“Passports were given out at night”: How Operation Dost came together, according to NDRF officials

NEW DELHI: The day after Prime Minister Narendra Modi praised India’s disaster relief workers, whom he said were among the first responders to arrive in Turkey, top officials of the National Defense Response Force (NDRF) detailed how many ministries collaborated to ensure that the NDRF team could fly out.

As the NDRF and the army finalised the squad, officials at the ministry of external affairs worked until late on February 6, the day quakes struck Turkey and Syria, to issue passports for everyone.

“The majority of squad members lacked passports. The rescuers had to be airlifted quickly, so MEA opened its offices and printed their passports. Additionally, the Turkish embassy in Delhi ensured visa-on-arrival for all rescuers,” NDRF inspector general (IG) Narendra Bundela said on Tuesday during an NDRF news briefing.

India started Operation Dost with the intention of aiding the Turkish authorities with relief activities, and dispatched NDRF and Indian Army forces. The first group departed around 3 a.m. on February 7th.

Atul Karwal, director general of the National Disaster Response Force (NDRF), stated that the defence ministry dispatched three C-17 Globemaster aircraft to transport rescuers, their equipment, and vehicles.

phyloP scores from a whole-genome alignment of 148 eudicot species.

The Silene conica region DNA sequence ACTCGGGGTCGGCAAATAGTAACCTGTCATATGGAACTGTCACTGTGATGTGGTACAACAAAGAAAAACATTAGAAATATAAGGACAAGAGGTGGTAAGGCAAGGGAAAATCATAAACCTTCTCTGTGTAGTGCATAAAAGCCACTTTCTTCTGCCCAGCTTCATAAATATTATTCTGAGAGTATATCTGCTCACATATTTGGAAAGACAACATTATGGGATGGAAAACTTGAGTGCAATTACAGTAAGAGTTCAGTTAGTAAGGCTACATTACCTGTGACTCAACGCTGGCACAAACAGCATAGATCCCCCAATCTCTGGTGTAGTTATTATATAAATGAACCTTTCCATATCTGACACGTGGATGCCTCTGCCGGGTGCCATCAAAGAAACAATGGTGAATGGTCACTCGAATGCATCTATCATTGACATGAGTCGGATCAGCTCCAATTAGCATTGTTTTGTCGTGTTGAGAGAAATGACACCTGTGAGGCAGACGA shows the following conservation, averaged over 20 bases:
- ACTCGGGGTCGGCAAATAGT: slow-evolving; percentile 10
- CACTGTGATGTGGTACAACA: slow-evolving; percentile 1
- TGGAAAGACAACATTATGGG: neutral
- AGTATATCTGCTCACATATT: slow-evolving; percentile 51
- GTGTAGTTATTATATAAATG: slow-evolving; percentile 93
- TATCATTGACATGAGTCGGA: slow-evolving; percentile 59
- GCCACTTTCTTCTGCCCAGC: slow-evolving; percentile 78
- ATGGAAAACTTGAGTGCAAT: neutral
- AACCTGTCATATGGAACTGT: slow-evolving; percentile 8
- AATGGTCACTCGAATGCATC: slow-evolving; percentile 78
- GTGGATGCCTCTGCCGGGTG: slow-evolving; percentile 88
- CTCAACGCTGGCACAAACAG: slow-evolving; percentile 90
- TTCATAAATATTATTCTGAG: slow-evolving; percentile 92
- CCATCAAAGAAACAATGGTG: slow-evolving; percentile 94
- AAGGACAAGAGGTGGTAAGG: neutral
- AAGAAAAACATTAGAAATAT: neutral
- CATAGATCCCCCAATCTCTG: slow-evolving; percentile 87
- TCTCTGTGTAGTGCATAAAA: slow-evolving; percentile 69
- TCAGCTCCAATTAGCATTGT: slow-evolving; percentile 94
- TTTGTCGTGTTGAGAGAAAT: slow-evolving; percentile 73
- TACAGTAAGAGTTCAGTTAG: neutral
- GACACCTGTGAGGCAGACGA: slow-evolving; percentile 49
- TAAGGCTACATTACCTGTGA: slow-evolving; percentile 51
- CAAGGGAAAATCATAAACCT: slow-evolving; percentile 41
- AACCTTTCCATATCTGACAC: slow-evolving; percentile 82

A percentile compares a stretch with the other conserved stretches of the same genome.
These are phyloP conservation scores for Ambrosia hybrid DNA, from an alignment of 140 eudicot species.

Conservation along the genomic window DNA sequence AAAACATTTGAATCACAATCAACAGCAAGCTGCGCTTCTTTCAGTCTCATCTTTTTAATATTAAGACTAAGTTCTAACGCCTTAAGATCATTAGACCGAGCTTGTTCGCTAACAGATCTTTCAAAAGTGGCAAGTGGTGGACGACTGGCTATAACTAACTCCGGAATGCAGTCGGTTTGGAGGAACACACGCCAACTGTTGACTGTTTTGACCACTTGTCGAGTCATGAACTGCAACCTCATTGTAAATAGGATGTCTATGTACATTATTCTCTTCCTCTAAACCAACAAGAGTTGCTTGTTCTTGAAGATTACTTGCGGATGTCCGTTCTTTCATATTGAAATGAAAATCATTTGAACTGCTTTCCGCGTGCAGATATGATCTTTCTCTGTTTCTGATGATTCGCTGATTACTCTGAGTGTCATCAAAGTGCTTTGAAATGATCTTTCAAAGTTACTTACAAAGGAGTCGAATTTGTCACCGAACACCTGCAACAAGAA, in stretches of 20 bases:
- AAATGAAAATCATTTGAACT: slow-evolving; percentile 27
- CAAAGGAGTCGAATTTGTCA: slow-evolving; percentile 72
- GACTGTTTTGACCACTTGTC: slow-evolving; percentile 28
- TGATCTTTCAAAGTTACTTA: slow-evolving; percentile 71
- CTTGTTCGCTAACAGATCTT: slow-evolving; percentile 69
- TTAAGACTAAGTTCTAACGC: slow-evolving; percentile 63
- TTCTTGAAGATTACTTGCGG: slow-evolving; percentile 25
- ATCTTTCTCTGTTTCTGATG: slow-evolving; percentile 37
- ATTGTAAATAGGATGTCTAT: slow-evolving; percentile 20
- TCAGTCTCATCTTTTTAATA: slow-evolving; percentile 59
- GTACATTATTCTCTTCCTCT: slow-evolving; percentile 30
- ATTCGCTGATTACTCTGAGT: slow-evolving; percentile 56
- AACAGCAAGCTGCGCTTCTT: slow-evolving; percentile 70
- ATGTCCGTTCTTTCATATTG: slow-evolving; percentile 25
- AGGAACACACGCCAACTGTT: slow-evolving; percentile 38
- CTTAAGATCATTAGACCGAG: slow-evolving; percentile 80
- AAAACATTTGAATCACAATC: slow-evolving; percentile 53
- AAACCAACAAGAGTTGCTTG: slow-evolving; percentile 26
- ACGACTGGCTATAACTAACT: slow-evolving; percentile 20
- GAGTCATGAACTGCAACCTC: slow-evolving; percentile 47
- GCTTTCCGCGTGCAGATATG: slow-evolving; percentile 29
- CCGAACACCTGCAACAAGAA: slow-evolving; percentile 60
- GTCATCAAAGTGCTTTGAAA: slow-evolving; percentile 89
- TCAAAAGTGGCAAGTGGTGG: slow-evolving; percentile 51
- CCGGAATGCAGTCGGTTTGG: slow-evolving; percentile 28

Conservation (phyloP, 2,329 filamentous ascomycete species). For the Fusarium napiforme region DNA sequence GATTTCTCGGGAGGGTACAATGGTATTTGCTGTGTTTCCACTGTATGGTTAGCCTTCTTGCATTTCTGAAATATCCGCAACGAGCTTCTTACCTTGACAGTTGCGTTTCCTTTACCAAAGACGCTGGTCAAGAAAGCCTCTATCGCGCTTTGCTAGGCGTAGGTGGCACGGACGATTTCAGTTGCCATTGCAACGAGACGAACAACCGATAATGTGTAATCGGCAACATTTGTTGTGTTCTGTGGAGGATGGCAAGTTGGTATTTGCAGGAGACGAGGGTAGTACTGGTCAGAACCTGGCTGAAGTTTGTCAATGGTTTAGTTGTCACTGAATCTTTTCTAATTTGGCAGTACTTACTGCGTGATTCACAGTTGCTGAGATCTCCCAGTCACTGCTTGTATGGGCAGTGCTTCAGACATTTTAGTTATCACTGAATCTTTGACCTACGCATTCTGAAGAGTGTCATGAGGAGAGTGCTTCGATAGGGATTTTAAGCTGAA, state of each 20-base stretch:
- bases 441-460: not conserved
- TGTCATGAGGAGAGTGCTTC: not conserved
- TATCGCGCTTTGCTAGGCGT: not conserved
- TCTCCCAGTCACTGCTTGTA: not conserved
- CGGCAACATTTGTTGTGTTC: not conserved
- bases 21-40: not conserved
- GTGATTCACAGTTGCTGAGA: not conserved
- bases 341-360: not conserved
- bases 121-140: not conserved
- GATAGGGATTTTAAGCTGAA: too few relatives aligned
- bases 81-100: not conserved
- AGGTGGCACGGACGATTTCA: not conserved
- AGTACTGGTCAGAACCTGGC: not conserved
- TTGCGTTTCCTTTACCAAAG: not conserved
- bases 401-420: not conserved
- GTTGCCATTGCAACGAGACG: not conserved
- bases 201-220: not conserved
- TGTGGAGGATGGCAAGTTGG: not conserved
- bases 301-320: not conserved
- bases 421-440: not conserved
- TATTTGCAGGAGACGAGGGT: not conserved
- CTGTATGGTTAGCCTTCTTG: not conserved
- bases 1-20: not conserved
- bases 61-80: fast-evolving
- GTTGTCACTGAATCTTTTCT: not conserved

“We did not wish to burden the local administration during the crucial rescue hours.” The aircraft was able to transport all of our automobiles. Because of this decision, we got our trucks and were able to immediately begin work.”

Karwal stated that rescue teams from other nations have arrived in Turkey but were unable to deploy quickly due to a lack of vehicles.

Karwal reported that the teams camped outdoors in tents. “Our crews were equipped with a tent, food, and fuel. We were one of the first international teams to arrive there,” he continued.

After more than 84 hours, the three NDRF teams engaged in the search and rescue operation discovered two minor girls, Beren (6) and Miray (8), still alive and rescued 85 remains from the wreckage.

Tuesday during the news conference, Karwal also recounted instances in which the NDRF team’s assistance garnered admiration from the local populace.

Some attempted to convey their gratitude in their own special way.

“Allow me to relate a story. Deepak (Talwar), one of our officers (assistant commandant), discovered the bodies of Ahmed’s family. Deepak is a vegetarian. Ahmed accompanied Deepak wherever he went as part of his deployment duty and served him vegetarian cuisine. Whether it was an apple or a tomato, Ahmed brought Deepak anything he could manage. There was a close relationship between our rescuers and the townspeople. They demanded that we surrender our identification badges, and in exchange, they placed something important belonging to them in our pockets, the head of the NDRF stated.

Deepak Talwar later told HT that he was startled by Ahmed’s ability to locate him. “It astonished me that Ahmed could find me at various locations and offer me fruit. It was such a generous act. In appreciation, Turkish officials also offered us their badges upon our return. It was a heartfelt gesture.”

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